“The $100,000 award I received from St. Baldrick’s Foundation during 2012 and 2013 kept pediatric cancer research going in my laboratory during this crucial period,” Payne reports, “providing a foundation for me to successfully compete for an NIH R01 grant in 2016.”
Payne goes on to note that the vision of St. Baldrick’s founders “is paying off in the fight against pediatric cancer. St. Baldrick’s is not only there on the front line helping children with cancer, but also building the pediatric cancer research network to produce the sustained effort needed to cure this disease. St. Baldrick’s has been there at critical times to make a difference for three generations of pediatric cancer researchers, and all of those are connected to the head-shaving event here in Loma Linda.”
According to Jacqueline “Jaq” Coats, the senior research assistant at Loma Linda University School of Medicine who served as coordinator for the event, St. Baldrick’s Foundation is the second-largest funder of childhood cancer research in the world, second only to the federally-funded National Institutes of Health.
“Since St. Baldrick’s was founded in 1999,” Coats reports, “they have raised more than $200 million for pediatric cancer research. Of that money, nearly 80 percent goes into actual cancer research. That’s really phenomenal!”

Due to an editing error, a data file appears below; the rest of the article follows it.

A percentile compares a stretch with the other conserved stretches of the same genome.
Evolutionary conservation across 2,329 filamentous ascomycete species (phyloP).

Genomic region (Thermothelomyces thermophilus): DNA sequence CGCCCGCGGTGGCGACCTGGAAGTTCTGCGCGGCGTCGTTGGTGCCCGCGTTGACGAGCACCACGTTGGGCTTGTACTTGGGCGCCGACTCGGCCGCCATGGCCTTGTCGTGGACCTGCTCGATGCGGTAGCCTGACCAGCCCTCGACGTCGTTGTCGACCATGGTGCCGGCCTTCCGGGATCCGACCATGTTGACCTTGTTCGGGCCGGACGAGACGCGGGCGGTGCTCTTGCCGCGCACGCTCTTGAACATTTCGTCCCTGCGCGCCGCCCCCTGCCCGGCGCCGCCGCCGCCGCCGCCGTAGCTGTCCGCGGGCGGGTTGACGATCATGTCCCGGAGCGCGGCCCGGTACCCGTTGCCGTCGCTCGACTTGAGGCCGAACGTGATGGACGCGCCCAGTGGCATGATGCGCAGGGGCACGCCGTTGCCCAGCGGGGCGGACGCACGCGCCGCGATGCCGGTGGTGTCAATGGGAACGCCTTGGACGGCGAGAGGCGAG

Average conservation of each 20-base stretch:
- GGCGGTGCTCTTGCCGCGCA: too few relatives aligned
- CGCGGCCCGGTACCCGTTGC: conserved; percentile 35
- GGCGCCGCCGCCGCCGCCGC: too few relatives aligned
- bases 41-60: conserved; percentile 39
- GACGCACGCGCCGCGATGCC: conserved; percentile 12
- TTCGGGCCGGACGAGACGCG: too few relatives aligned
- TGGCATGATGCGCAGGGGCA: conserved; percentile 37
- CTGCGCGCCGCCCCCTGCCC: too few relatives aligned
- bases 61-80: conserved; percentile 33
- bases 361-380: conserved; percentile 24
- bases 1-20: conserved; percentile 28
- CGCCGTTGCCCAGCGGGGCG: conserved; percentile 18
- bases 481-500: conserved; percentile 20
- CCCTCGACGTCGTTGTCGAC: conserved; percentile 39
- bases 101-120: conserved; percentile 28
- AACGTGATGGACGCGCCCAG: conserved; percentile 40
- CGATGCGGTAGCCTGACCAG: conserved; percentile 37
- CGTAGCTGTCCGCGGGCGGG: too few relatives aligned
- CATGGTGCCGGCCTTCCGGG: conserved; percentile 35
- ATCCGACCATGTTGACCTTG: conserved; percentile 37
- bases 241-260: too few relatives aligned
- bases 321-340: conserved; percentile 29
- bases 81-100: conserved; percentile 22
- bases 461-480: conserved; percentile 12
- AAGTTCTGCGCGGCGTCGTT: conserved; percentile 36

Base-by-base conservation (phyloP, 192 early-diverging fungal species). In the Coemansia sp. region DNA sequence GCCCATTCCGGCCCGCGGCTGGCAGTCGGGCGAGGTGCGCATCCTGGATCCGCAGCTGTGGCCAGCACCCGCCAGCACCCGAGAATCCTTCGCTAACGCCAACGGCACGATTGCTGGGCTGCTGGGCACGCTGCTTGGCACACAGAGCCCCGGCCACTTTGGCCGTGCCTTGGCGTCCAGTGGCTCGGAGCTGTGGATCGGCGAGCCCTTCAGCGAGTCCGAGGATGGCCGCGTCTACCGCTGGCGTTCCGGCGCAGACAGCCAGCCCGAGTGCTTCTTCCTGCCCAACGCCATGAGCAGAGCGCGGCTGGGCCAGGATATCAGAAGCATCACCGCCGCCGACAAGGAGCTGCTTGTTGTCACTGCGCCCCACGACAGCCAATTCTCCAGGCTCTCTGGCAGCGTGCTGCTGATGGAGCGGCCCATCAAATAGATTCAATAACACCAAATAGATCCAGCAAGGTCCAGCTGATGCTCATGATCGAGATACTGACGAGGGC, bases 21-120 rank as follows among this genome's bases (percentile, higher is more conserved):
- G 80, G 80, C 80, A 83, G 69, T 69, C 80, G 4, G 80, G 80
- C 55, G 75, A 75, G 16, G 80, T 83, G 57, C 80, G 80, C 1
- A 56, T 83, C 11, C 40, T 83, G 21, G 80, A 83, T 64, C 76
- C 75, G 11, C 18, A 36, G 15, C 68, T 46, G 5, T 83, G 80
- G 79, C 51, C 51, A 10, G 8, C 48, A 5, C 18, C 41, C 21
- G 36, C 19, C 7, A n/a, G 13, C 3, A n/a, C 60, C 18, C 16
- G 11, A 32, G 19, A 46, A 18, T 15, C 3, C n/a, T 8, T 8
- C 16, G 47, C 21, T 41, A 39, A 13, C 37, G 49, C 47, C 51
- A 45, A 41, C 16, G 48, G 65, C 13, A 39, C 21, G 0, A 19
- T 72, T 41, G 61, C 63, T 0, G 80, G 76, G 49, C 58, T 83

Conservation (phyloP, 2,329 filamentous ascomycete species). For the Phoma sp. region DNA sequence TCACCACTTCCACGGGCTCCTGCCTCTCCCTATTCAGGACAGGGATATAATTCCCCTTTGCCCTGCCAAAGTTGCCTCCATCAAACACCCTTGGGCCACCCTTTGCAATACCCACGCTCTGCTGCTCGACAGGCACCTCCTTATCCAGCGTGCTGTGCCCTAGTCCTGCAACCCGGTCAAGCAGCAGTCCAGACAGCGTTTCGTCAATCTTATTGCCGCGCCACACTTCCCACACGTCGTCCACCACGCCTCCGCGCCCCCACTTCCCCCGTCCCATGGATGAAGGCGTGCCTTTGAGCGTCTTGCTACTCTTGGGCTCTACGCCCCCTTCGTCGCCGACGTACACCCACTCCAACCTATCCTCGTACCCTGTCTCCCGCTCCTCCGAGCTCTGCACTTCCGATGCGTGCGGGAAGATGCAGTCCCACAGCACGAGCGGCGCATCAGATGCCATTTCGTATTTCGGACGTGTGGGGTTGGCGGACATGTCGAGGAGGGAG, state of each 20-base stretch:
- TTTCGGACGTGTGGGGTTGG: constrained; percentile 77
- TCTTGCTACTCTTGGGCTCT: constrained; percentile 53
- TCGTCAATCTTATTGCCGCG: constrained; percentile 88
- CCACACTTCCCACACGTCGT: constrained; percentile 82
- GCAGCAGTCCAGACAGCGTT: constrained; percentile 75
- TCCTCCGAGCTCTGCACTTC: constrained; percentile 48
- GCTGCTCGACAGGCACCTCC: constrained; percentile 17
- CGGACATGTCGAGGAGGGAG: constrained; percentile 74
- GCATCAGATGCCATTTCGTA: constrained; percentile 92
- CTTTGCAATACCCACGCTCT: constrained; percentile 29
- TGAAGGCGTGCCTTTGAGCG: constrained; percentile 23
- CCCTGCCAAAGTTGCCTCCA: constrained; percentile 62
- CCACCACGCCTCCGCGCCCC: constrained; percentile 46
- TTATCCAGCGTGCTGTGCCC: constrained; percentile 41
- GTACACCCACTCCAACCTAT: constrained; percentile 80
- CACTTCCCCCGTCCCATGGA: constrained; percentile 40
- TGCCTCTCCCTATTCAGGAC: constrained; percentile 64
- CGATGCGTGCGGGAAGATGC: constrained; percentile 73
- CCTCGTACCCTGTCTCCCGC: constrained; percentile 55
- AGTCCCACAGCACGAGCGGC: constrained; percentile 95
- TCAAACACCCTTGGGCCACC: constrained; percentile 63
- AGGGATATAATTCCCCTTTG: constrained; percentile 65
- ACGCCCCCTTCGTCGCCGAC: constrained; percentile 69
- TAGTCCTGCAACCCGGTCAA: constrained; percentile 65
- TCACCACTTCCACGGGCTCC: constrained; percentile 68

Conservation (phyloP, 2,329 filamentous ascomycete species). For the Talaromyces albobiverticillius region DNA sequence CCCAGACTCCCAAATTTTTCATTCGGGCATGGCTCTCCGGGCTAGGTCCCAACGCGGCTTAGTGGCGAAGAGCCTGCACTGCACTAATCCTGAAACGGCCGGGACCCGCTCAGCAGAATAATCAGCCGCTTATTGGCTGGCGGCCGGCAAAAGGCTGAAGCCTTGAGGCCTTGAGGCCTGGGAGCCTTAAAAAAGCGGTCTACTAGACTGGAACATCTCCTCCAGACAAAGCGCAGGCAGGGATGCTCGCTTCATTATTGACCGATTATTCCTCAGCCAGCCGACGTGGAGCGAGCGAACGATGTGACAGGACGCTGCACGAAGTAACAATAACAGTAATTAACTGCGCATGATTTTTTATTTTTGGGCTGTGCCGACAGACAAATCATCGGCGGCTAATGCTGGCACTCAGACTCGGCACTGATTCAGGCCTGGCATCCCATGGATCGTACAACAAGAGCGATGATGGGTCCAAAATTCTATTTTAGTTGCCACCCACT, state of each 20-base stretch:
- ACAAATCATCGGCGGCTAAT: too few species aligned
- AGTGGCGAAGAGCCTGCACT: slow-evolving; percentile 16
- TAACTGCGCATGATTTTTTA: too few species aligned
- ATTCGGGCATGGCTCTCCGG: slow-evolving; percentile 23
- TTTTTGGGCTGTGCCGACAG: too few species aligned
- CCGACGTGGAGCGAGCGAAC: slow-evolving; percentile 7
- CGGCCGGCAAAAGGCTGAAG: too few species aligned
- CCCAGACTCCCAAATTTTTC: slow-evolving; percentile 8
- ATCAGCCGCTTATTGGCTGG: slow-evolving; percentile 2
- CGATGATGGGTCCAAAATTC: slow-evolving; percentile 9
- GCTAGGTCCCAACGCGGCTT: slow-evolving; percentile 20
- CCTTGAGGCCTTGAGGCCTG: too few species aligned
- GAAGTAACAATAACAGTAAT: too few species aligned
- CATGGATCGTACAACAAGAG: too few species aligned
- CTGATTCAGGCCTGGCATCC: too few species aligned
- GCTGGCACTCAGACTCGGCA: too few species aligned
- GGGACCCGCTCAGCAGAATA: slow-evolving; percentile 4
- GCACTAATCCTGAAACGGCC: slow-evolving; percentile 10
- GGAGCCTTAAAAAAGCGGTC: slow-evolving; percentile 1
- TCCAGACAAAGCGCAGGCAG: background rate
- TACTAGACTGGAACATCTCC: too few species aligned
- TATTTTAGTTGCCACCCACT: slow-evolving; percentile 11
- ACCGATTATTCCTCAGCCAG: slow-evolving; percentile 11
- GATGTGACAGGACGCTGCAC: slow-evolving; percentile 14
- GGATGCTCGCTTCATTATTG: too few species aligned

Kathleen Ruddy, executive director of St. Baldrick’s Foundation, was delighted with the outcome of the Loma Linda event.
“Many organizations speak of partnership,” Ruddy observed, “but at Loma Linda, it’s clearly practiced and celebrated. We’re proud to support outstanding life-saving childhood cancer research at Loma Linda, because Loma Linda understands that every hospital that treats children with cancer is part of an ecosystem, where expertise and scientific rigor and discovery in one center, benefit children treated at another. In such a network, every participant depends upon the others to ensure the ultimate survival and well-being of each child.
“St. Baldrick’s volunteers raise funds for research,” she concludes, “and Loma Linda’s leadership team is so passionate about saving the lives of children with cancer that they not only do the research and treat patients, they also participate in raising funds, even if it means shaving their heads to secure financial support for the cause. This is truly ‘living the mission’ and we couldn’t be more honored or grateful for such a partner.”